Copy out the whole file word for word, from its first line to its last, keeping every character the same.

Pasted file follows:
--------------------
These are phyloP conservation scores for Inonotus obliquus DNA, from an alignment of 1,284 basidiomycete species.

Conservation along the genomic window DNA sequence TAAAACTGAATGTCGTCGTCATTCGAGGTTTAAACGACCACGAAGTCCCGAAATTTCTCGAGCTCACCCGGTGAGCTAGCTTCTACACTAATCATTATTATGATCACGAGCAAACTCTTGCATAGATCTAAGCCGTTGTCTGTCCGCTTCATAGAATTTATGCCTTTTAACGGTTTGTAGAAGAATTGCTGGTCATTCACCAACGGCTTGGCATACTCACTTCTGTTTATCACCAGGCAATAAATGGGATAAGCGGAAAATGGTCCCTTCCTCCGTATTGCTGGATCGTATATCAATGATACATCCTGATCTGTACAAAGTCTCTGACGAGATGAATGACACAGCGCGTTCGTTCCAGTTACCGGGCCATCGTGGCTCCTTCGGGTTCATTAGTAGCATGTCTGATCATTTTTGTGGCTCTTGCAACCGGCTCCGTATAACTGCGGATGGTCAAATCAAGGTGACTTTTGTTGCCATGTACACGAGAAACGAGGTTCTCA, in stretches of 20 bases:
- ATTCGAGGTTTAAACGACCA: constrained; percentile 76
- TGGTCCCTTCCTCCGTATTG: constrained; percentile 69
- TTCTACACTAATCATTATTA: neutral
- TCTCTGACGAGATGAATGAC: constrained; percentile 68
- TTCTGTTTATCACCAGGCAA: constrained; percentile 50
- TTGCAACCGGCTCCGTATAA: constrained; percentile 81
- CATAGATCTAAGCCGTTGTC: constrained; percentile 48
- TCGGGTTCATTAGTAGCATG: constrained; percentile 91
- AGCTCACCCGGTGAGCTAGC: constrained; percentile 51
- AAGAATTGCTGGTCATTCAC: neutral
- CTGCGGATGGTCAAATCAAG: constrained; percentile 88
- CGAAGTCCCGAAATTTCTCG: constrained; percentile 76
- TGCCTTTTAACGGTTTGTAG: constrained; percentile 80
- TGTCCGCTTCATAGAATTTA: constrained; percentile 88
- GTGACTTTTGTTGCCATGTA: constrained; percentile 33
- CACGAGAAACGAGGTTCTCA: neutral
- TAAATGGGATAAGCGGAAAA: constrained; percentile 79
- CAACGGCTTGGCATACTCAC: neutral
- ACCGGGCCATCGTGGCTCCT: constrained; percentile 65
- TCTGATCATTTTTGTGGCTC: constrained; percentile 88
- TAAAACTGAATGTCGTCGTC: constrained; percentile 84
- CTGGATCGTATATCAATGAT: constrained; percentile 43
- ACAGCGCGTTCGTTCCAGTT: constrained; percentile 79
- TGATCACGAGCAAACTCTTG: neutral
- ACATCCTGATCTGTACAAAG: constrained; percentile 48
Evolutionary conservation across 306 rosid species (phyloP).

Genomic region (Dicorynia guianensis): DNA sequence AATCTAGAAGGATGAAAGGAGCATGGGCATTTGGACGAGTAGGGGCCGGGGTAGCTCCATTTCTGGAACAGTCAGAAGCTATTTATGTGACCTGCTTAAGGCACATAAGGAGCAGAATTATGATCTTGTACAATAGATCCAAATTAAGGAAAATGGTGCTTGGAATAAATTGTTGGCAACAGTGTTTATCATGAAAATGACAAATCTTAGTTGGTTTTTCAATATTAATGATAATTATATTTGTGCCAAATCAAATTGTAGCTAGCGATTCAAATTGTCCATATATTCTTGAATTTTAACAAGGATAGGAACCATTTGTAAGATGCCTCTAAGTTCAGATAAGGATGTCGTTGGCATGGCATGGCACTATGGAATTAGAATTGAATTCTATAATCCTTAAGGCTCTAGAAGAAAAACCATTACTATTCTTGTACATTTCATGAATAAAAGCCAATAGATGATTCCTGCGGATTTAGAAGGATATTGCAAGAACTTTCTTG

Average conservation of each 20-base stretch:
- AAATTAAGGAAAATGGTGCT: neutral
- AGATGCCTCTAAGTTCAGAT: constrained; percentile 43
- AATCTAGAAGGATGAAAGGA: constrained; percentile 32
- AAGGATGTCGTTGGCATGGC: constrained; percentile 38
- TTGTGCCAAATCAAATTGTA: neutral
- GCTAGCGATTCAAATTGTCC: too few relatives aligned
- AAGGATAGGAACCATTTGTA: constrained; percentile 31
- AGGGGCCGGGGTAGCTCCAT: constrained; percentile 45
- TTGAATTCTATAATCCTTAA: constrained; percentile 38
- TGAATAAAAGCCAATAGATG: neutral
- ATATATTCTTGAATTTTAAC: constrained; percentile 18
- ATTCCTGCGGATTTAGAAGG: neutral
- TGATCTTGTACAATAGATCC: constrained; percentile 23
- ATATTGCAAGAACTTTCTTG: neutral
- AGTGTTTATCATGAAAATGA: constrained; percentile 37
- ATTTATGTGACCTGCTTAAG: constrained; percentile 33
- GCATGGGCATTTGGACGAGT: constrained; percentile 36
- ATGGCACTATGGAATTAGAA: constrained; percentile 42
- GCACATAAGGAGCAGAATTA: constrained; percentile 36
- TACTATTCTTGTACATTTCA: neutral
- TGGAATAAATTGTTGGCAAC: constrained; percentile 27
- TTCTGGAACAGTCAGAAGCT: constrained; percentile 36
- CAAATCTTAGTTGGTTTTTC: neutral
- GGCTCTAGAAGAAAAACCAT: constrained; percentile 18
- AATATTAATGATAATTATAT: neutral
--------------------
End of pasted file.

These are phyloP conservation scores for Inonotus obliquus DNA, from an alignment of 1,284 basidiomycete species.

Conservation along the genomic window DNA sequence TAAAACTGAATGTCGTCGTCATTCGAGGTTTAAACGACCACGAAGTCCCGAAATTTCTCGAGCTCACCCGGTGAGCTAGCTTCTACACTAATCATTATTATGATCACGAGCAAACTCTTGCATAGATCTAAGCCGTTGTCTGTCCGCTTCATAGAATTTATGCCTTTTAACGGTTTGTAGAAGAATTGCTGGTCATTCACCAACGGCTTGGCATACTCACTTCTGTTTATCACCAGGCAATAAATGGGATAAGCGGAAAATGGTCCCTTCCTCCGTATTGCTGGATCGTATATCAATGATACATCCTGATCTGTACAAAGTCTCTGACGAGATGAATGACACAGCGCGTTCGTTCCAGTTACCGGGCCATCGTGGCTCCTTCGGGTTCATTAGTAGCATGTCTGATCATTTTTGTGGCTCTTGCAACCGGCTCCGTATAACTGCGGATGGTCAAATCAAGGTGACTTTTGTTGCCATGTACACGAGAAACGAGGTTCTCA, in stretches of 20 bases:
- ATTCGAGGTTTAAACGACCA: constrained; percentile 76
- TGGTCCCTTCCTCCGTATTG: constrained; percentile 69
- TTCTACACTAATCATTATTA: neutral
- TCTCTGACGAGATGAATGAC: constrained; percentile 68
- TTCTGTTTATCACCAGGCAA: constrained; percentile 50
- TTGCAACCGGCTCCGTATAA: constrained; percentile 81
- CATAGATCTAAGCCGTTGTC: constrained; percentile 48
- TCGGGTTCATTAGTAGCATG: constrained; percentile 91
- AGCTCACCCGGTGAGCTAGC: constrained; percentile 51
- AAGAATTGCTGGTCATTCAC: neutral
- CTGCGGATGGTCAAATCAAG: constrained; percentile 88
- CGAAGTCCCGAAATTTCTCG: constrained; percentile 76
- TGCCTTTTAACGGTTTGTAG: constrained; percentile 80
- TGTCCGCTTCATAGAATTTA: constrained; percentile 88
- GTGACTTTTGTTGCCATGTA: constrained; percentile 33
- CACGAGAAACGAGGTTCTCA: neutral
- TAAATGGGATAAGCGGAAAA: constrained; percentile 79
- CAACGGCTTGGCATACTCAC: neutral
- ACCGGGCCATCGTGGCTCCT: constrained; percentile 65
- TCTGATCATTTTTGTGGCTC: constrained; percentile 88
- TAAAACTGAATGTCGTCGTC: constrained; percentile 84
- CTGGATCGTATATCAATGAT: constrained; percentile 43
- ACAGCGCGTTCGTTCCAGTT: constrained; percentile 79
- TGATCACGAGCAAACTCTTG: neutral
- ACATCCTGATCTGTACAAAG: constrained; percentile 48
Evolutionary conservation across 306 rosid species (phyloP).

Genomic region (Dicorynia guianensis): DNA sequence AATCTAGAAGGATGAAAGGAGCATGGGCATTTGGACGAGTAGGGGCCGGGGTAGCTCCATTTCTGGAACAGTCAGAAGCTATTTATGTGACCTGCTTAAGGCACATAAGGAGCAGAATTATGATCTTGTACAATAGATCCAAATTAAGGAAAATGGTGCTTGGAATAAATTGTTGGCAACAGTGTTTATCATGAAAATGACAAATCTTAGTTGGTTTTTCAATATTAATGATAATTATATTTGTGCCAAATCAAATTGTAGCTAGCGATTCAAATTGTCCATATATTCTTGAATTTTAACAAGGATAGGAACCATTTGTAAGATGCCTCTAAGTTCAGATAAGGATGTCGTTGGCATGGCATGGCACTATGGAATTAGAATTGAATTCTATAATCCTTAAGGCTCTAGAAGAAAAACCATTACTATTCTTGTACATTTCATGAATAAAAGCCAATAGATGATTCCTGCGGATTTAGAAGGATATTGCAAGAACTTTCTTG

Average conservation of each 20-base stretch:
- AAATTAAGGAAAATGGTGCT: neutral
- AGATGCCTCTAAGTTCAGAT: constrained; percentile 43
- AATCTAGAAGGATGAAAGGA: constrained; percentile 32
- AAGGATGTCGTTGGCATGGC: constrained; percentile 38
- TTGTGCCAAATCAAATTGTA: neutral
- GCTAGCGATTCAAATTGTCC: too few relatives aligned
- AAGGATAGGAACCATTTGTA: constrained; percentile 31
- AGGGGCCGGGGTAGCTCCAT: constrained; percentile 45
- TTGAATTCTATAATCCTTAA: constrained; percentile 38
- TGAATAAAAGCCAATAGATG: neutral
- ATATATTCTTGAATTTTAAC: constrained; percentile 18
- ATTCCTGCGGATTTAGAAGG: neutral
- TGATCTTGTACAATAGATCC: constrained; percentile 23
- ATATTGCAAGAACTTTCTTG: neutral
- AGTGTTTATCATGAAAATGA: constrained; percentile 37
- ATTTATGTGACCTGCTTAAG: constrained; percentile 33
- GCATGGGCATTTGGACGAGT: constrained; percentile 36
- ATGGCACTATGGAATTAGAA: constrained; percentile 42
- GCACATAAGGAGCAGAATTA: constrained; percentile 36
- TACTATTCTTGTACATTTCA: neutral
- TGGAATAAATTGTTGGCAAC: constrained; percentile 27
- TTCTGGAACAGTCAGAAGCT: constrained; percentile 36
- CAAATCTTAGTTGGTTTTTC: neutral
- GGCTCTAGAAGAAAAACCAT: constrained; percentile 18
- AATATTAATGATAATTATAT: neutral